COLORADO SPRINGS — Challenges of the 2020 school year is more apparent now than ever before.
“Now, I’m part-time lunch lady, I’m the janitor, I’m the scheduler,” said Le Shante Porter, an Aurora, Colorado mother of two daughters.
Many families have students enrolled in virtual school due to the ongoing threat of the coronavirus pandemic.
At an online event hosted by the Walton Family Foundation, designed to bring these families together, they talked about a new opportunity.
“I think a lot of times as parents, we take the goals of the schools on and say like, ‘we have to do this because this is what’s important to the school.’ But now we have a chance, the school is our house like, this is happening in our homes. So, now we have the opportunity to say like, ‘that’s not going to work for us, here’s what we need instead,” said Domari Lewis, who took her children out of traditional school before the pandemic shut down in-person learning.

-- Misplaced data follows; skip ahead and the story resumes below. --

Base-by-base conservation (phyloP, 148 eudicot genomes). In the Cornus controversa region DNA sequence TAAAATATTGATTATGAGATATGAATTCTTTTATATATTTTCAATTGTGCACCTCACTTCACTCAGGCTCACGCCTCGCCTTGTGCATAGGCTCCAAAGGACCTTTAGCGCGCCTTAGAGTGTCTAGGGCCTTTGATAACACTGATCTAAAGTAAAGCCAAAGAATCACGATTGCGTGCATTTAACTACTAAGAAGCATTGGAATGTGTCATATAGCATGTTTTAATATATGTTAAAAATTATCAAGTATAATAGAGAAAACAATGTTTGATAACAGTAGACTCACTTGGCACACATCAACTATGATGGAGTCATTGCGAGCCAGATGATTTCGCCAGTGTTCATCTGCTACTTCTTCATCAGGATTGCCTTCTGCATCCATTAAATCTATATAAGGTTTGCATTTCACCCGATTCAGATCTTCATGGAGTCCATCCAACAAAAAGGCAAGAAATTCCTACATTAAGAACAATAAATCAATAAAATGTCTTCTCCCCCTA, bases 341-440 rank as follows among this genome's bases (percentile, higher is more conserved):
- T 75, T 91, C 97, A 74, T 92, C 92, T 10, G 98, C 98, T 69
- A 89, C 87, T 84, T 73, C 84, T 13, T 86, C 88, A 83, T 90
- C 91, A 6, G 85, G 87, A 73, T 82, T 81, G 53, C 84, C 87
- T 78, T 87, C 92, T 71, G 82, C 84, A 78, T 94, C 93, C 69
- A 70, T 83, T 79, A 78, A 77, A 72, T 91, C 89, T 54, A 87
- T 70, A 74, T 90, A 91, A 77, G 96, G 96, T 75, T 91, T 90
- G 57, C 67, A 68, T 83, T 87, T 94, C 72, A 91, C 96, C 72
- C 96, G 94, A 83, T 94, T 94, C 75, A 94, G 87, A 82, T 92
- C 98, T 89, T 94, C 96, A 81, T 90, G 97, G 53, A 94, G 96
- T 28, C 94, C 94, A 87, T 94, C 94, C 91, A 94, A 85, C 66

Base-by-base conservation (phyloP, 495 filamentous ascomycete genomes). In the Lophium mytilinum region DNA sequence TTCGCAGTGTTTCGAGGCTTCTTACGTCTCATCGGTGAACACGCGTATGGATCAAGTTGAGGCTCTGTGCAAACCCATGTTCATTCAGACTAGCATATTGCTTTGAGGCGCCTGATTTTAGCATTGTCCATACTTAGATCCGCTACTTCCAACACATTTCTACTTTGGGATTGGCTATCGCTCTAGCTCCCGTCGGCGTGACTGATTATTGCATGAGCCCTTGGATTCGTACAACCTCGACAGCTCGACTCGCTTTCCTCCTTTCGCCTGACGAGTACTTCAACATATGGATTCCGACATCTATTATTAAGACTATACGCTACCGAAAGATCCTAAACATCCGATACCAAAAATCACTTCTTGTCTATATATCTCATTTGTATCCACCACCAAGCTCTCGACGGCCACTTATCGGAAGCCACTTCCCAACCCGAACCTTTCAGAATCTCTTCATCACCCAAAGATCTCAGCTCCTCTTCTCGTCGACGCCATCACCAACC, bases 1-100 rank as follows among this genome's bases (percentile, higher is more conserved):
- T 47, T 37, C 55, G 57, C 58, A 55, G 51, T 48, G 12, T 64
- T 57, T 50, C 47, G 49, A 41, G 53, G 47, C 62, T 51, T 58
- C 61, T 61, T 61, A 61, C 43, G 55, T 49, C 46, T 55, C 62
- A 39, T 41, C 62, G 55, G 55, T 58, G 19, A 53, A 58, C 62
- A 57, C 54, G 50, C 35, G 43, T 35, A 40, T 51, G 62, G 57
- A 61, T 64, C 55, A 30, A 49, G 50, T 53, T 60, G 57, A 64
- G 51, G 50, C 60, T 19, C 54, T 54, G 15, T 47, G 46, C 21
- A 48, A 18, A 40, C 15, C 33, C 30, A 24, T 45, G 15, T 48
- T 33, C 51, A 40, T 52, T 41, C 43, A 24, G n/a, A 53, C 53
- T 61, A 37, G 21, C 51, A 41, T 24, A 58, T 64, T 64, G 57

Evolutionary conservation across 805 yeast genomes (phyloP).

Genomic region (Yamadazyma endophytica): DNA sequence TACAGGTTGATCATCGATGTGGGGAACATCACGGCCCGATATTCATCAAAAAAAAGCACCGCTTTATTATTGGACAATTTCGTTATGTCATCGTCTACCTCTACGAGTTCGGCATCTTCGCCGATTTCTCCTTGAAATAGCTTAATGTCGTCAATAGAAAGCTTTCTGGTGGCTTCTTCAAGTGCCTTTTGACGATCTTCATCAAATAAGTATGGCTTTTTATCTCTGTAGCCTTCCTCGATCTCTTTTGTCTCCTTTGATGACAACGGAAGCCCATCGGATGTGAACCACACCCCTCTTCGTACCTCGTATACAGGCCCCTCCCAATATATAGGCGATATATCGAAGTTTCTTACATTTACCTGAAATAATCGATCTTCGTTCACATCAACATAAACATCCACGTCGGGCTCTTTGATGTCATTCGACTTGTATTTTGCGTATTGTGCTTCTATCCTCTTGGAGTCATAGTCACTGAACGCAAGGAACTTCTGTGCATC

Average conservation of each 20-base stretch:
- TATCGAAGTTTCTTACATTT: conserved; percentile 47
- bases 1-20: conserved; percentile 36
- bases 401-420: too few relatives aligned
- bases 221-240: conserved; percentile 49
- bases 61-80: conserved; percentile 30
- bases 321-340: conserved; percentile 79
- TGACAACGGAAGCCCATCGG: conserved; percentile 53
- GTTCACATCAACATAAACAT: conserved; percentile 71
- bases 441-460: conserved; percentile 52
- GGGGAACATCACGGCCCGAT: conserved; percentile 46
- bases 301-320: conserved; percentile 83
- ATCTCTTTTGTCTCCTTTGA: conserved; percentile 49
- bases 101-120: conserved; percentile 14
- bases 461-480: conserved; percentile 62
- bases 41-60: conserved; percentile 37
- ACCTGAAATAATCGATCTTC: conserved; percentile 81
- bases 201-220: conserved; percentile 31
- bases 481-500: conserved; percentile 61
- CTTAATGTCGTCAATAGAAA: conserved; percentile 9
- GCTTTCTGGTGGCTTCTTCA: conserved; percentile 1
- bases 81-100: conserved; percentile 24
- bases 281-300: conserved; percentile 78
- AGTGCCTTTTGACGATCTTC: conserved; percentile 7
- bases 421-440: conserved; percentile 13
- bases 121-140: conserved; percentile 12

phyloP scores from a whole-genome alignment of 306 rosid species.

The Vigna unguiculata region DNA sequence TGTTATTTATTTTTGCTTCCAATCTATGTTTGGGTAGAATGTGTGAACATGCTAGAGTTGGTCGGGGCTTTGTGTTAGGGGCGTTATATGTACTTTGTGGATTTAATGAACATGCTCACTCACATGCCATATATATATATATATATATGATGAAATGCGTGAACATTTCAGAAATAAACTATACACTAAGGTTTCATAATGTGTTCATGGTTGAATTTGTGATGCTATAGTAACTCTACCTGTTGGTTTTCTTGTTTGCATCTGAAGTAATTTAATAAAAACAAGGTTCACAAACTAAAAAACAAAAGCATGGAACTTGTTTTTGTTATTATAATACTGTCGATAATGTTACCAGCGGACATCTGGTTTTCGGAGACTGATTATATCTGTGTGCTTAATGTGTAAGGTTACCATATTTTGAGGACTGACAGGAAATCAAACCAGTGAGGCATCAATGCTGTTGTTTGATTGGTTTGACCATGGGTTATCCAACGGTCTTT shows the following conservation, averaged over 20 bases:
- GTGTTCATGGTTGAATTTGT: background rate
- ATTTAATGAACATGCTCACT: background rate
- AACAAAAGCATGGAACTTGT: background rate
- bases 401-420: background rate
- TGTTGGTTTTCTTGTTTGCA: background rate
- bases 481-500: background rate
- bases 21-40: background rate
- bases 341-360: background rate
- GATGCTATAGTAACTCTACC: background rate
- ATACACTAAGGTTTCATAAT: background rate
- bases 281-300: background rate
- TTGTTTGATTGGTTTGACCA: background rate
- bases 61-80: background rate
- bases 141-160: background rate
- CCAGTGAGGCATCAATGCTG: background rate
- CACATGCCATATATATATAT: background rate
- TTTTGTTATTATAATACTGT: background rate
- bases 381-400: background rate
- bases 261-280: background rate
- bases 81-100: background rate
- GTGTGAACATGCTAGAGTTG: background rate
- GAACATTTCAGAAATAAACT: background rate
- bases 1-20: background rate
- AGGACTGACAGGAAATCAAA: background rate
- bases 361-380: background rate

In some cases, students are able to take a more direct approach in schooling themselves.
“I’m working with them to help them explore their interests, and through their interests, they’re learning the things that they need to learn, that are important to them right now. So, my oldest son is really interested in video gaming, so he’s taking coding classes. So, he does have virtual classes that he needs to log into, he’s responsible for knowing how to do that, for knowing what the assignments are, and then I’ll check in with him,” Lewis said.
All joining in the #SchoolsIn campaign to connect with and learn from other families when difficulties arise.
“No teacher has called me to say they’re not on track in some things and how we had to push to get them to be where they need to be at the end of the school year, I didn’t like that. So, to be able to have them my hand in it more, instead of waiting for emails to come back to the teachers, So I like that better for them to be here,” Porter said.
Now, parents are taking note of what will be most helpful later.
“I’m still going to be more in touch with the teacher, I want to know what’s going on in her class, that sort of thing,” said Dr. LaTasha Adams, a mother of a five-year-old.
Lewis is leading a Surviving Corona School virtual summit, aimed to equip parents with the tools and support they need for virtual learning. Click here to learn more.
Watch the full panel discussion below: